Monday, 1 September 2008

Food, glorious (dog) food: wolfing and other fussy food behaviours

Pardon the punnery, but my daily job involves spending a lot of time with the members of our 40,000+ member strong community, DoggySnaps. Questions about food - which, what, how often - are very common, particularly issues to do with dogs eating too fast... or not at all.

Why is bolting food so bad? Well, just like in humans it can cause all sorts of bloating and digestive issues, from mildly unpleasant flatulence to serious levels of discomfort. Dogs cannot be told to chew carefully, so they need to have their feeding routines and methods adapted to slow them down.

Firstly, it can make sense to divide the day's allocation of food into smaller portions. So if you have worked out how much wet / dry food your adult dog should eat in a day, try serving half at breakfast and half in the afternoon, after any strenuous exercise. An adult dog can be fed just once a day, but knowing that there's more food coming later can reduce the bolting behaviour and really, it just breaks doggy monotony - how would you feel if you just got one big meal a day?

One method that can tackle two issues at once by also providing mental stimulation, is feeding using a hollow toy. Stuffing a hollow Kong with some of the day's portion of food means that your dog will only be able to fish out a few small bites at a time, and it'll mean some concerted effort and concentration. This is particularly useful if they have to remain in a crate for some time, although the maximum they should be in the crate is four hours for an adult dog that has been gradually trained to accept and enjoy the process.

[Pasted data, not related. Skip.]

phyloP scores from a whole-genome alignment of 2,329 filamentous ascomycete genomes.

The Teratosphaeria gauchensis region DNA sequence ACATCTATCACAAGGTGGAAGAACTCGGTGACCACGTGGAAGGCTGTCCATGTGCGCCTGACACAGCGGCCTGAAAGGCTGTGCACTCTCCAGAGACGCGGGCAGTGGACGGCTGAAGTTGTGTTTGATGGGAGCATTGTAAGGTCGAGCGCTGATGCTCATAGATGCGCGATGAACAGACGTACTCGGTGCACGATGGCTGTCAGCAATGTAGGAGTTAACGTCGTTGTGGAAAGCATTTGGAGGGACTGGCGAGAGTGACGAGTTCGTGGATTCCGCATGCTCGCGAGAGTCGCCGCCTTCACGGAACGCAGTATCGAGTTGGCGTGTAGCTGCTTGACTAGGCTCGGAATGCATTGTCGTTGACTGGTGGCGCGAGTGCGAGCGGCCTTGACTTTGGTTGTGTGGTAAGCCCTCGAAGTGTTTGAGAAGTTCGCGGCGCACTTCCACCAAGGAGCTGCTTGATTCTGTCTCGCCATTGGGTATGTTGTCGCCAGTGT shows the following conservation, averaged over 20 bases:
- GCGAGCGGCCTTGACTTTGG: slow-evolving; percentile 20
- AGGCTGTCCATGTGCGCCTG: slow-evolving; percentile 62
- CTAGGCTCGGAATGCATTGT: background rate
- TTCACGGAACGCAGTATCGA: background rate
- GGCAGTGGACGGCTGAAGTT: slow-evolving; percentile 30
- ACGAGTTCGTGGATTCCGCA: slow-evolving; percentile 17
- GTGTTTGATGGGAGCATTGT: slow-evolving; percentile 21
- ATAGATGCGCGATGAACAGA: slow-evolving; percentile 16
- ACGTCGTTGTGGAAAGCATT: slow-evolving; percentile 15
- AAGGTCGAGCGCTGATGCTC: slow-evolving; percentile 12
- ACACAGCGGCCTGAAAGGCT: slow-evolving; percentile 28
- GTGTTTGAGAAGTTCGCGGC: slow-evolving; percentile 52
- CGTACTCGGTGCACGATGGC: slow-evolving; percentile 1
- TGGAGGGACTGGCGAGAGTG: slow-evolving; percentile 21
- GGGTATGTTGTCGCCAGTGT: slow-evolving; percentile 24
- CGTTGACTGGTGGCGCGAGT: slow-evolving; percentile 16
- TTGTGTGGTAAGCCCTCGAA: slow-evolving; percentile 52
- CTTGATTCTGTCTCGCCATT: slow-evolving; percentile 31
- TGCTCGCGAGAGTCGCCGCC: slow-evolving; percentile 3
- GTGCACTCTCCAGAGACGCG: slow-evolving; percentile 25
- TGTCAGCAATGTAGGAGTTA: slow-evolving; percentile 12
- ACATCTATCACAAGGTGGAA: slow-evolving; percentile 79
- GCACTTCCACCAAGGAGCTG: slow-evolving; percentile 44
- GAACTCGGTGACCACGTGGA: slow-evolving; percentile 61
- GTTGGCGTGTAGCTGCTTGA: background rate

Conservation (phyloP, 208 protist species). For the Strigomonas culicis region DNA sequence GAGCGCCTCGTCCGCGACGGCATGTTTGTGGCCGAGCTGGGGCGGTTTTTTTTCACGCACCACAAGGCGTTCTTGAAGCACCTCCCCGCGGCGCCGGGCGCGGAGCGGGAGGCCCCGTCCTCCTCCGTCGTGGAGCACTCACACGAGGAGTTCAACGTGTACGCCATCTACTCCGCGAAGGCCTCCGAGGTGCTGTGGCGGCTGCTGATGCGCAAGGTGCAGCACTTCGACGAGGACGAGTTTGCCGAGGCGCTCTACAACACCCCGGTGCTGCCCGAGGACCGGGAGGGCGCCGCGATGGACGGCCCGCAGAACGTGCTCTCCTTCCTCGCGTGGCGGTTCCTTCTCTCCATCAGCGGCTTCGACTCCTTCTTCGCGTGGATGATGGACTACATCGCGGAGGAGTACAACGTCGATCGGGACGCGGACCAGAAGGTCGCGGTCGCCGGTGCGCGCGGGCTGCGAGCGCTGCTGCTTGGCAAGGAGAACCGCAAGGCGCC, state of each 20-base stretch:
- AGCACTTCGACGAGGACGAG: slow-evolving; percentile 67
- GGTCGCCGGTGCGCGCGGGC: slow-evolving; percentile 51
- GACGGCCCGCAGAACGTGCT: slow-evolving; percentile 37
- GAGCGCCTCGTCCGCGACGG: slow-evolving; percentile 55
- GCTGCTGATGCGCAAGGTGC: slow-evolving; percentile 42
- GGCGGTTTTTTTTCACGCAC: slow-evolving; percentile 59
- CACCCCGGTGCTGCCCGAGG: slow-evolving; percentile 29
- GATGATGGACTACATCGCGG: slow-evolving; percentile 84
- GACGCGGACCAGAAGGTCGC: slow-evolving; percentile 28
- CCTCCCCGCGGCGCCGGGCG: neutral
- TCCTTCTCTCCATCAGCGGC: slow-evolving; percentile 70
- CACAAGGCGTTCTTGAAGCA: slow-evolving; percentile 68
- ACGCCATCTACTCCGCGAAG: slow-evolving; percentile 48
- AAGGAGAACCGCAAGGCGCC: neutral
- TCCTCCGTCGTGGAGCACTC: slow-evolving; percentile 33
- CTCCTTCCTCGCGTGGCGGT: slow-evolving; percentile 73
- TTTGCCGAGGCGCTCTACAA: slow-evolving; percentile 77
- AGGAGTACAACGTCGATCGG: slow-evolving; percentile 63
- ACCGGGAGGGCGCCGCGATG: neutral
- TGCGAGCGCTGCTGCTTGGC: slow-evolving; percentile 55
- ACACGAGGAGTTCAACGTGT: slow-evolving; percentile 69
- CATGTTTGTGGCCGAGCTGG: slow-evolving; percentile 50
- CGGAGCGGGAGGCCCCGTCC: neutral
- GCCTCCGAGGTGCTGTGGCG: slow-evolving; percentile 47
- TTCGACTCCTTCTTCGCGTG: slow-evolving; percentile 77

Pet food and toy manufacturers are also getting wise to the problem, and are developing other mealtime solutions. Food bowls that are divided into quarters or studded at the base with long rubber prongs which food gets stuck in take longer to thoroughly empty as each nook and cranny must be investigated.

At the other end of the scale, you have dogs that are just plain fussy. Assuming you've ruled out medical reasons why they might be refusing food, you can work on the behavioural ones. One way to entice them to eat is to not allow the food to sit in front of them all day. When they realise it will be taken away if they don't eat it, the chow will suddenly seem a lot more appealing. So, do the following:

  • Put the food down in the usual place.
  • Wait 15-20 minutes.
  • If uneaten, pick the food up and try again later.

Do you have a particularly fussy eater, or a dog who makes whole meals disappear in the blink of an eye? Have any good, positive training methods worked for you? Add your tips and tricks in the comments.
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